Based on this background, discussions with regard to nanotechnology standardization have increased in the last year in the United States, Europe and Japan.

• In August 2004, the American National Standards Institute established the ANSI Nanotechnology Standards Panel in response to a request by the U.S. Office of Science and Technology Policy.
• In early 2004, ASTM International began the process of establishing what would evolve into Committee E56 on Nanotechnology. The committee was officially organized in January 2005 and held its first full meeting May 16-19 in Reno, Nev.
• The Institute of Electrical and Electronics Engineers has dealt with several nanotechnology standards such as its standard on the use of chemical vapor deposition in nanoscale devices.
• In March 2004, the European Commission for Standardization, or CEN, created a study group called CEN Technical Board Working Group 166 on Nanotechnology to analyze the need for nanotechnology standardization and to draft a business plan for a new CEN technical committee.
• In January, the British Standards Institution submitted a proposal to the International Organization for Standardization (ISO) to create a technical committee for nanotechnology standardization; the proposal was approved by the ISO Technical Management Board in May.
• The International Electrotechnical Commission began a discussion in April on how to address nanotechnology standardization issues. When asked by the IEC Standardization Management Board whether the IEC should create a new technical committee on nanotechnology, Japan, the United Kingdom and the United States proposed the setup of an advisory committee to cooperate with related technical committees and subcommittees within IEC and to establish a liaison with ISO.

The immediate challenges regarding the activities above, in the framework of international standardization, are how to align various nanotechnology standardization activities in such forums as ASTM International, ISO, IEC, etc., and how to facilitate coordination among new and existing standardization activities.

On the other hand, in terms of substance, Japanese stakeholders see ASTM Committee E56 as the first and most comprehensive standardization initiative. Six subcommittees have been established on terminology and nomenclature, characterization, environmental and occupational health and safety, international law and intellectual property, liaison and international cooperation, and risk management/product stewardship; substantial activities have begun within these subcommittees. The vice chair of E56 is Akira Ono, coordinator of Japan’s National Institute of Advanced Industrial Science and Technology. The AIST is the core R&D organization among many research institutes in Japan that conduct research and development projects on metrology and test methods for nanotechnology funded by the other independent administrative agency, the New Energy and Industrial Technology Development Organization. These R&D projects include the Nanoscopic Measurement Technological Infrastructure Project (2001-2007) and the R&D of Nanoscale Certified Reference Material Project (2002-2006).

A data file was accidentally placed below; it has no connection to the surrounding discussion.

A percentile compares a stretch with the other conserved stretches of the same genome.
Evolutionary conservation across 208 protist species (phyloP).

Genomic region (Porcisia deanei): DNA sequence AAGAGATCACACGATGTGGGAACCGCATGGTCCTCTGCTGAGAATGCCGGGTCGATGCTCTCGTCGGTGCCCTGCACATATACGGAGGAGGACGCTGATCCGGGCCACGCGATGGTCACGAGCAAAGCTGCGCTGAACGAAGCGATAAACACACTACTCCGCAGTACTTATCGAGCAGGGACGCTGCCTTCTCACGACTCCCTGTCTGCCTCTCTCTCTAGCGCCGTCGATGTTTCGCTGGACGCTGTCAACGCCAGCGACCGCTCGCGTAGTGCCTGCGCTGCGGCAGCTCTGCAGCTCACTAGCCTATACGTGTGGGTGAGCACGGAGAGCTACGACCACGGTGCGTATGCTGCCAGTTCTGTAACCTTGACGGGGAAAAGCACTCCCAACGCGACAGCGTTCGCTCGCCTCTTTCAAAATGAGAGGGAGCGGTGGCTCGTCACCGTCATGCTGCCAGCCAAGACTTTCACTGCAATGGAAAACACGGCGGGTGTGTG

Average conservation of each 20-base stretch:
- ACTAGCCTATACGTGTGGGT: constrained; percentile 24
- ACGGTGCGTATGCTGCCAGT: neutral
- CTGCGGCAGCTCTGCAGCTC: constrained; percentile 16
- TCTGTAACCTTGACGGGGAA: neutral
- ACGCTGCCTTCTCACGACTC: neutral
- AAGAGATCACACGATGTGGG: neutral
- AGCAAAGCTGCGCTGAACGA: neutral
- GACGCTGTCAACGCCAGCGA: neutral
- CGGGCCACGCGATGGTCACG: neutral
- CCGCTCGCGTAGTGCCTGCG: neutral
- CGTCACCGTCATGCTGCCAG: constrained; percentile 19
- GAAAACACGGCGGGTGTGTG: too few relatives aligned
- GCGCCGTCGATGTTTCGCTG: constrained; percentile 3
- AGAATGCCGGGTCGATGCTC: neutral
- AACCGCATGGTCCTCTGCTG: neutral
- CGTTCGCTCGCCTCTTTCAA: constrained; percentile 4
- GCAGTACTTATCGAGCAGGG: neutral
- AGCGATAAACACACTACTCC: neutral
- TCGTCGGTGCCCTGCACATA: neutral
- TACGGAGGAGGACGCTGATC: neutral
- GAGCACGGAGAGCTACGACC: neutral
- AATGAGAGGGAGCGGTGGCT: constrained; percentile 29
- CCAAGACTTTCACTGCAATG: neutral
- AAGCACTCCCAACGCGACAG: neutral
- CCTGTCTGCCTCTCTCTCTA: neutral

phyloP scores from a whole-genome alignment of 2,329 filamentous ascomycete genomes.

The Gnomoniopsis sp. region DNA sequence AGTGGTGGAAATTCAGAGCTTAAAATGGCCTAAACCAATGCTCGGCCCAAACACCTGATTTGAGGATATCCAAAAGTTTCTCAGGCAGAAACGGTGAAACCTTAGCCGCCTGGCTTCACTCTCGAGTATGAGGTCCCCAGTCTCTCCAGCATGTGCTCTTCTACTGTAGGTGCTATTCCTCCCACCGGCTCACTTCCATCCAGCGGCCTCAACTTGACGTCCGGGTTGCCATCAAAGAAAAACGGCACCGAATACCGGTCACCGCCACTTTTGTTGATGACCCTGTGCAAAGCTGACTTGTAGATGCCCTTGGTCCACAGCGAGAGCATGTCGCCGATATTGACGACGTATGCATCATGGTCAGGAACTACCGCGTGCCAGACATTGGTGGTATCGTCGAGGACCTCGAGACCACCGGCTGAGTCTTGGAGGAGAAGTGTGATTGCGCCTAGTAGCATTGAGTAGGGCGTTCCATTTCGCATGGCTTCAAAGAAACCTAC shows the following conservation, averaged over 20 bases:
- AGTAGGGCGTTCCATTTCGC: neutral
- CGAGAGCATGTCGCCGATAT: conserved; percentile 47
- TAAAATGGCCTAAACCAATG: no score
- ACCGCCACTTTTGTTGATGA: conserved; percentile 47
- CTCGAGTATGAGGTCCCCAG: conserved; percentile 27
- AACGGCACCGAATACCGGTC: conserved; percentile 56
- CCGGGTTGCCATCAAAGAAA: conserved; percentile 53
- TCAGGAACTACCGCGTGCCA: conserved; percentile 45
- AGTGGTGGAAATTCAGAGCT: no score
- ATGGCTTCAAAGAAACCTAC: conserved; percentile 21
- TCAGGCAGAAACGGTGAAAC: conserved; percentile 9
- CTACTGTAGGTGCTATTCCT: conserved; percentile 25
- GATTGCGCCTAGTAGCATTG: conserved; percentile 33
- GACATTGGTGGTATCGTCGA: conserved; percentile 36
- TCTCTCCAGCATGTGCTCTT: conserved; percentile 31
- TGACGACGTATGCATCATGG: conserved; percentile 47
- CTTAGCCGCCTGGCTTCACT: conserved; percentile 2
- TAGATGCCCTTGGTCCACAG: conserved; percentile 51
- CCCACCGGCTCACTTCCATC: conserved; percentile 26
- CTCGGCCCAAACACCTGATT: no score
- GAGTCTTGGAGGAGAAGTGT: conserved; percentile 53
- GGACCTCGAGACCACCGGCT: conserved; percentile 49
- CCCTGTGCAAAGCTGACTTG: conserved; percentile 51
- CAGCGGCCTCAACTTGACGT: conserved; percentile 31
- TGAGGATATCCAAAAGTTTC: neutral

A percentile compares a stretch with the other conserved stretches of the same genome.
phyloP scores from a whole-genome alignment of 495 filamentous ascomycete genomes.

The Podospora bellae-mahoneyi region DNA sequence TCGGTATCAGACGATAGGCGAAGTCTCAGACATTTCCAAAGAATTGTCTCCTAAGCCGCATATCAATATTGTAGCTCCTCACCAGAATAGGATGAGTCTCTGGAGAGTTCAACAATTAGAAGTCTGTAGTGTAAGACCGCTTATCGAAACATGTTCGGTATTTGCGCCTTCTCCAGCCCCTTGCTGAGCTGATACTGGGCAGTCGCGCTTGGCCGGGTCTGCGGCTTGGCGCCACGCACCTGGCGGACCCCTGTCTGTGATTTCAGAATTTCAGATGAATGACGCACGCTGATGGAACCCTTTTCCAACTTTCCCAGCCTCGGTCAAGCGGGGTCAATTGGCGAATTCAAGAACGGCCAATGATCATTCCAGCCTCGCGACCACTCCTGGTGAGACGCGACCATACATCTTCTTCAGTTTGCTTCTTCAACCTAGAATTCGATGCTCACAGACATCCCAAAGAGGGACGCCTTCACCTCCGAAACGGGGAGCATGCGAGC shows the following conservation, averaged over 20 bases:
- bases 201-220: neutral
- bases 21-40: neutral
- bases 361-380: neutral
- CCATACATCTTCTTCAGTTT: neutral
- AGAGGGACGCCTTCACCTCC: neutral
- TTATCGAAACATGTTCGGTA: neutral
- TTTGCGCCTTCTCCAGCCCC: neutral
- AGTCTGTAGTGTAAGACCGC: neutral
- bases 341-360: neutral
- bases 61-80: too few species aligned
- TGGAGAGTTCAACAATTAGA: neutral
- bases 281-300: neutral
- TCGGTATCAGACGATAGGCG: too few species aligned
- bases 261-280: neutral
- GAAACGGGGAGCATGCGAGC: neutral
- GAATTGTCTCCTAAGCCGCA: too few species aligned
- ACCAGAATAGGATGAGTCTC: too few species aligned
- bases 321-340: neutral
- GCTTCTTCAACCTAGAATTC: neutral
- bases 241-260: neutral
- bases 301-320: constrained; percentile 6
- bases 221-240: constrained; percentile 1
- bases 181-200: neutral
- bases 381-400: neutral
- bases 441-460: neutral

Committee for Nanotechnology Standardization Research and Study

The Japanese Industrial Standards Committee is the national standards body representing the nation to ISO and IEC. In November 2004, the Ministry of Economy, Trade and Industry, or METI (which is the JISC secretariat), established a study group, the Committee for Nanotechnology Standardization Research and Study, in cooperation with the Japanese Standards Association. This committee consists of experts from industry, academia and public institutions, and it is regarded as a driver of necessary research for Japan’s international standardization strategies in nanotechnology. According to METI, the committee’s objective is to survey industry priorities for the standardization of nanotechnology-related issues such as terminology and metrology, and to recommend appropriate future strategies for domestic standardization as well as proposals to ISO and IEC.

The committee’s survey was circulated among 612 organizations, including companies in the Nanotechnology Business Creation Initiative; 27 organizations returned their answers.

The survey’s key questions and answers included:

Q: What size of nanoparticles does your institution focus on?
A: Seventy percent said less than 50 nm.

Q: What type (inorganic, organic, etc.) of nanomaterials does your institution have great interest in?